High horsepower has always been the hallmark of a hot rod. The horsepower wars are alive and well at the factory level and increasingly the OEMs are using superchargers to get the numbers. Forced induction has been a standby for hot rodders for over half a century. Traditionally you will see a huge blower protruding out of an equally huge hole cut from the hood and topped with towering carburetors. The factory keeps their installations lower key. Most of them fit under the hood or at least under a scoop of some sort. In our case we wanted to add some more power, but also drivability and have it all fit under the stock hood of our ’75 Chevelle station wagon. While hacking a hole in the hood or bolting on a cowl induction hood has its place, it would certainly take away some of the sleeper-factor. So we came up with an ultra-low profile combination of parts for a killer induction system.
Our starting point is a standard 350 small-block Chevy with a bottom-end torque cam, Brodix IK180 aluminum cylinder heads, Hooker headers, an Edlebrock Performer intake, Q-jet carb and HEI. Compression was about 9 to 1 so; overall, it seemed like a pretty good package but in a relatively heavy car. To be honest it was not performing to our expectations, thus the search for some additional power. It was also giving us tuning fits. The Q-jet was recently rebuilt but would not respond to tuning attempts, and had a bad fuel pump as well. So with our plan for new parts and more horsepower we tore into it and didn’t look back. We knew straight away that we needed the lowest huffer we could find, and because this was for a 350 Chevy, we could use a Weiand 144. The 144 installs .75” lower than the 142 due to a different intake manifold; therefore, it was our ticket to success. For our setup there just wasn’t any room to add another accessory to the front of the engine.
The Weiand roots type blowers have been around for decades and are proven technology. You haven’t heard much about them in the last 10 years or so because of the popularity of centrifugal designs but each has their place for solving different packaging limitations. Not only is the technology proven on this blower but the installation package has had all the bugs worked out years ago so the installation is very straight forward. Just about everything bolts to the top of the engine. It is about as simple as a manifold swap but definitely cooler looking.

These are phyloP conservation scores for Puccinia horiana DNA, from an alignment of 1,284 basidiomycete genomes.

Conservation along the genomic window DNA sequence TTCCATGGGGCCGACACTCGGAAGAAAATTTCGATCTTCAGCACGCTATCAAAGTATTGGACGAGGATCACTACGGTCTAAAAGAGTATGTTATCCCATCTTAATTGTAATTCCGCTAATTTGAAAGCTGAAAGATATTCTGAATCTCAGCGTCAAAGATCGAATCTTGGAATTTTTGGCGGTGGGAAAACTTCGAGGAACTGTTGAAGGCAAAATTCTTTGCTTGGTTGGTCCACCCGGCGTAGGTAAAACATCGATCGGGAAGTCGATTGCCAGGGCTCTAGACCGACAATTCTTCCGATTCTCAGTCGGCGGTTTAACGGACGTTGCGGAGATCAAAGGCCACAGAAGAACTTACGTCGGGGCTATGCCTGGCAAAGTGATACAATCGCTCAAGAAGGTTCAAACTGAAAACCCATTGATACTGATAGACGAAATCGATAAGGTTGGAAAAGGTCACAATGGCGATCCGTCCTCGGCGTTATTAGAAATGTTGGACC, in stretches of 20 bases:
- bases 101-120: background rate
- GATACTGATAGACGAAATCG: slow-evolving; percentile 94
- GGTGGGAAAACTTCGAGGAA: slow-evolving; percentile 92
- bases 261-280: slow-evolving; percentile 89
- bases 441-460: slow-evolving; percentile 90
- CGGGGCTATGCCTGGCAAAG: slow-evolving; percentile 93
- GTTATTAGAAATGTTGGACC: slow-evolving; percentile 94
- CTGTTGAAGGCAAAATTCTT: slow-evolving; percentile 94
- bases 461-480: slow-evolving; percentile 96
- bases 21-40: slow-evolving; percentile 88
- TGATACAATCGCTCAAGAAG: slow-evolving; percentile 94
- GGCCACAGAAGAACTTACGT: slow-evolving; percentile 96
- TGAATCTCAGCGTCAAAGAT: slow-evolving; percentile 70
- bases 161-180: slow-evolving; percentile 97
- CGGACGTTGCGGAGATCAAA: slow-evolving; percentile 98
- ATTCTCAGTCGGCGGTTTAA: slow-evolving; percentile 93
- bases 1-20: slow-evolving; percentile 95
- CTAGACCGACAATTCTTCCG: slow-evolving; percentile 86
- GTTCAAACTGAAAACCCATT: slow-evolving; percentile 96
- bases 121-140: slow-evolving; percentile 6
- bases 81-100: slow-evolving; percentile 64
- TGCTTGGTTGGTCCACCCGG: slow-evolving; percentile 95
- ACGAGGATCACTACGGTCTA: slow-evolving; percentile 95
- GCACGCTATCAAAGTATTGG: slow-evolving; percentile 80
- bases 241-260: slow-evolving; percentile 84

The fuel mixer was our next challenge and we were rapidly running out of height for this combination. A typical Holley or Q-jet carb was going to be too tall if we expected to run an air cleaner. So we selected the Holley Avenger EFI system because the throttle body had the lowest overall height and the computer could handle boost when tuning the engine. We wound up with a combination that was just 1” taller than the Q-jet/performer manifold currently on the engine. Because we were running a 4” tall air filter we could step down to a 3” for the time being until we could add the cowl induction hood at a later date.
The blower coupled with the EFI will give us the power boost we want as well as the drivability we are seeking. Today, it is expected that a street machine be as well mannered, or at least not as temperamental, as it is fast. The days of boost referenced carburetors or finding the guru that knows all the tweaks have passed. You can now buy your own guru and it comes in a little black box. Technology is a great thing and it has done wonders for performance cars. This project combines older technology (roots blower, small block Chevy) and newer technology (EFI) to achieve something that is drivable on a daily basis.